Art: Therapy That Works

There was a time when art therapy seemed like something that kids did for fun. But new research has found that drawing, painting, and sculpting can be more than recreational creative outlets.

For patients who are limited in the expression of their feelings — children and those suffering from Alzheimer's disease, strokes, and post-traumatic stress disorder — art therapy has proven to be an excelent outlet. The most exciting art therapy research, however, has focused on cancer patients. The National Institutes of Health found that cancer patients who received eight weeks of a mindfulness-based art therapy (a combination of meditation and art therapy) reported a significant decrease in distress, anxiety, and depression. These patients also experienced an improved quality of life and more energy.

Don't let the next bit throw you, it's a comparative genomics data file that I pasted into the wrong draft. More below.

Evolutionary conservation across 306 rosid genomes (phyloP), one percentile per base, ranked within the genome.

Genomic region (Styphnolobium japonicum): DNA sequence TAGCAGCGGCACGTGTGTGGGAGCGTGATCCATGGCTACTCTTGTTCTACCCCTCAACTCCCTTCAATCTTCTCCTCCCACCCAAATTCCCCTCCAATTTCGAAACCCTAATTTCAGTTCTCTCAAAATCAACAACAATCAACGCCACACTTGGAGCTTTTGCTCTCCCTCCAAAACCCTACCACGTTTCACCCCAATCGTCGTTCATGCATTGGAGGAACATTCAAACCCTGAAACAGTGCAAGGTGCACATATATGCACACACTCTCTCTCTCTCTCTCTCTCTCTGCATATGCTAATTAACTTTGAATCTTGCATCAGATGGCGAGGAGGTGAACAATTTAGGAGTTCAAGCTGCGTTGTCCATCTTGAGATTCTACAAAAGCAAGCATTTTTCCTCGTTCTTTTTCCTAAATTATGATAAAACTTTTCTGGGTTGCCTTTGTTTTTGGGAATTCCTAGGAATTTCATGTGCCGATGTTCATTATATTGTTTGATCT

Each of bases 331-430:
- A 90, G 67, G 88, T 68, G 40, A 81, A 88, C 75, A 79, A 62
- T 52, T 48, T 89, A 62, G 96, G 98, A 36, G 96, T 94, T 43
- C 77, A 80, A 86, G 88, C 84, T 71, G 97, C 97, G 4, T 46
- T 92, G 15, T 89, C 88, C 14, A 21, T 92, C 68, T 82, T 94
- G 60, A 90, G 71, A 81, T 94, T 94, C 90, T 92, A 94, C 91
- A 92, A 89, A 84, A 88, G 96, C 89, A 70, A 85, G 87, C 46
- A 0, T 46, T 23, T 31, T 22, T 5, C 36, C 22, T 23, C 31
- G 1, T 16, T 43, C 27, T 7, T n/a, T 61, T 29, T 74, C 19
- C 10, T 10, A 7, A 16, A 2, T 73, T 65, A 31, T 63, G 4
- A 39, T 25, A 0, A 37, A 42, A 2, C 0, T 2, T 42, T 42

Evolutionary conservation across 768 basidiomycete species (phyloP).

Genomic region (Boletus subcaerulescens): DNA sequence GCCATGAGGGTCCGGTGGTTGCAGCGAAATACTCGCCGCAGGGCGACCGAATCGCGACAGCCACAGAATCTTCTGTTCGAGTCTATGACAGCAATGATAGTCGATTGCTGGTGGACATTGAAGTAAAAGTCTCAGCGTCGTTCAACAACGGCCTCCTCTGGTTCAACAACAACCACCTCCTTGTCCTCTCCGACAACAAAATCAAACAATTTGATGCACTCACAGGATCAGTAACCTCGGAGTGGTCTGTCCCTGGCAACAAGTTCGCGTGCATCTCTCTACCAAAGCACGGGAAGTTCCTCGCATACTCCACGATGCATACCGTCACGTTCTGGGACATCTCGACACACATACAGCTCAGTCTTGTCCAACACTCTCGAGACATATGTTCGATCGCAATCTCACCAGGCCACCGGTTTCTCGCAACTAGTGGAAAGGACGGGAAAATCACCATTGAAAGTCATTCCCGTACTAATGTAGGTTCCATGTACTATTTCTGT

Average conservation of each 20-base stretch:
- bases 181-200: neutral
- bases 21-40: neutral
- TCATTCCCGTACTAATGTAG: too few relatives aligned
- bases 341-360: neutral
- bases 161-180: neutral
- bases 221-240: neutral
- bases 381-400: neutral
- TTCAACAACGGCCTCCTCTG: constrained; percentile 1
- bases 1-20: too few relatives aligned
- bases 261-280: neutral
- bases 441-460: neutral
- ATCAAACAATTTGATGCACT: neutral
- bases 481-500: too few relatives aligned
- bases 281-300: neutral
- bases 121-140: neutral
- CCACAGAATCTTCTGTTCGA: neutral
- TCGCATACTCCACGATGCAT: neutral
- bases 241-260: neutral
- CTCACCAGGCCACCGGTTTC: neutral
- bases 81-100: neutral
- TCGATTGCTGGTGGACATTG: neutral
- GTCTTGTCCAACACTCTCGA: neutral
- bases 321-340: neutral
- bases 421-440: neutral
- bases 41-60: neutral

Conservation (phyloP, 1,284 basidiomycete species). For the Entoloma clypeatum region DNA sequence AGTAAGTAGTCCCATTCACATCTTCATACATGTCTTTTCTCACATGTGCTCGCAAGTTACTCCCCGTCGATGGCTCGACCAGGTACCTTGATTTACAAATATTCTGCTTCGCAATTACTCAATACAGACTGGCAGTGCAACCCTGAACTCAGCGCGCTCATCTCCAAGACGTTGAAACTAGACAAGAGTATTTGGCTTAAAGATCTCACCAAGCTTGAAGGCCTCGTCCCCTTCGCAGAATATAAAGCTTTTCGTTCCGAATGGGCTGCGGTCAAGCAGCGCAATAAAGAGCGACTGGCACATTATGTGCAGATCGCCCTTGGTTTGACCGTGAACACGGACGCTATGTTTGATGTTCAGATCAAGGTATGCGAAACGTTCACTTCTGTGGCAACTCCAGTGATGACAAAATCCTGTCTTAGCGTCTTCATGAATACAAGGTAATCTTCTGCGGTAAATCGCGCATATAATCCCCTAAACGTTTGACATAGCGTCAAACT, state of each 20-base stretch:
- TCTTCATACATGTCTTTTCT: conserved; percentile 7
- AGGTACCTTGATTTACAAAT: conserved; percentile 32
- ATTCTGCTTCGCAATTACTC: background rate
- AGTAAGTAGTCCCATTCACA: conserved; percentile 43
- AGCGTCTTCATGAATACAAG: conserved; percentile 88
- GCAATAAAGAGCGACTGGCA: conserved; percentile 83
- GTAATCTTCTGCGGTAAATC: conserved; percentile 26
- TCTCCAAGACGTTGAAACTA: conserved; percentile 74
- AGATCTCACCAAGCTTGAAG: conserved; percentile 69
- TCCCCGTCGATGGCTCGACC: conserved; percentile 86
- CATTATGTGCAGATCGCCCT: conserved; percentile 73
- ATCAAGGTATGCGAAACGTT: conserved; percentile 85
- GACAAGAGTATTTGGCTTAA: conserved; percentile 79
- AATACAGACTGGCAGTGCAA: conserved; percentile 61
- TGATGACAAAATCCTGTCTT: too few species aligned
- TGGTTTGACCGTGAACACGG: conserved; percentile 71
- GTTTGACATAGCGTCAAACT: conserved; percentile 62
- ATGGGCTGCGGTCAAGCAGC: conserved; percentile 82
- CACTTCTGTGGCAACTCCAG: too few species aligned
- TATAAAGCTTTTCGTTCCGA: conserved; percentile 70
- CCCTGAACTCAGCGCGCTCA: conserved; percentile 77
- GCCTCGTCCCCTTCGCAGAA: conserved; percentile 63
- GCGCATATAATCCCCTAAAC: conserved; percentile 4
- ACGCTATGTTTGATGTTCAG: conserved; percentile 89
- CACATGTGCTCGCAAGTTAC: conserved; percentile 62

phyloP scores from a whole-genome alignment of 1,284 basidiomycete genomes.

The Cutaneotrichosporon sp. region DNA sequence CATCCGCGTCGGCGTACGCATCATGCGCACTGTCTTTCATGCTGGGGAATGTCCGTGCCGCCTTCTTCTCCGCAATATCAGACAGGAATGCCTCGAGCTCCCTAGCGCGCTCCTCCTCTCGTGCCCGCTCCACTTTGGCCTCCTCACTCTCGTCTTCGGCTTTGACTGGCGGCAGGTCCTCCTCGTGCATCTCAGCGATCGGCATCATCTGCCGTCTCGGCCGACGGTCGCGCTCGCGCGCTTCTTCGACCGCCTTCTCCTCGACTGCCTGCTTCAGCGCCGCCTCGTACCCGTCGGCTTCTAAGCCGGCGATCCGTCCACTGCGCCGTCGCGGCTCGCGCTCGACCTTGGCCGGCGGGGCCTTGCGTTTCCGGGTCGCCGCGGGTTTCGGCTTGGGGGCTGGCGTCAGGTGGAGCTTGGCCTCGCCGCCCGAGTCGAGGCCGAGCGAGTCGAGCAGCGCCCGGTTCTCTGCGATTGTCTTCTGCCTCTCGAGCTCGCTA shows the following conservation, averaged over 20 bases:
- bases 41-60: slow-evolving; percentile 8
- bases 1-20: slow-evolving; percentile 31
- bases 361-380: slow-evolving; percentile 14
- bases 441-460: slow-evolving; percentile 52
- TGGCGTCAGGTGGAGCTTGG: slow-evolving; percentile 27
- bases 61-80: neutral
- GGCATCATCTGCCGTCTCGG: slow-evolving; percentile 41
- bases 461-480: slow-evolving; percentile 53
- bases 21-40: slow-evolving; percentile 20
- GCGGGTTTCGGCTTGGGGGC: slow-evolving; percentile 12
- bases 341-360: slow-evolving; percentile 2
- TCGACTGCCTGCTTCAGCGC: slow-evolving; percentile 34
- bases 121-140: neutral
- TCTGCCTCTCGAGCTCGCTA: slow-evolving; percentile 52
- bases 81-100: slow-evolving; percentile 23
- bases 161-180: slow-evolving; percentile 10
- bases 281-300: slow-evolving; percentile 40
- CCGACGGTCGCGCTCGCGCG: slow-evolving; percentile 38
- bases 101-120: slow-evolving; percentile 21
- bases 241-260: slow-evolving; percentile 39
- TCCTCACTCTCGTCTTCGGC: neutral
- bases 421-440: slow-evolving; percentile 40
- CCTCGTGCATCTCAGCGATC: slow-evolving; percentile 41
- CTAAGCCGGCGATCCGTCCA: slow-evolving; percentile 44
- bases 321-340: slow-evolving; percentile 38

Another study, this one from Northwestern Memorial Hospital, found that just one hour of art therapy significantly reduced a variety of cancer-related symptoms like pain, anxiety, exhaustion, depression, loss of appetite, and shortness of breath.

"A lot of people look at art therapy with suspicion. Is it just a diversion, doodling or baby-sitting?" said American Art Therapy Association director Cathy Malchiodi in a Los Angeles Times interview. "With research, doctors are seeing how much progress patients are making, and they realize it's not just entertainment."

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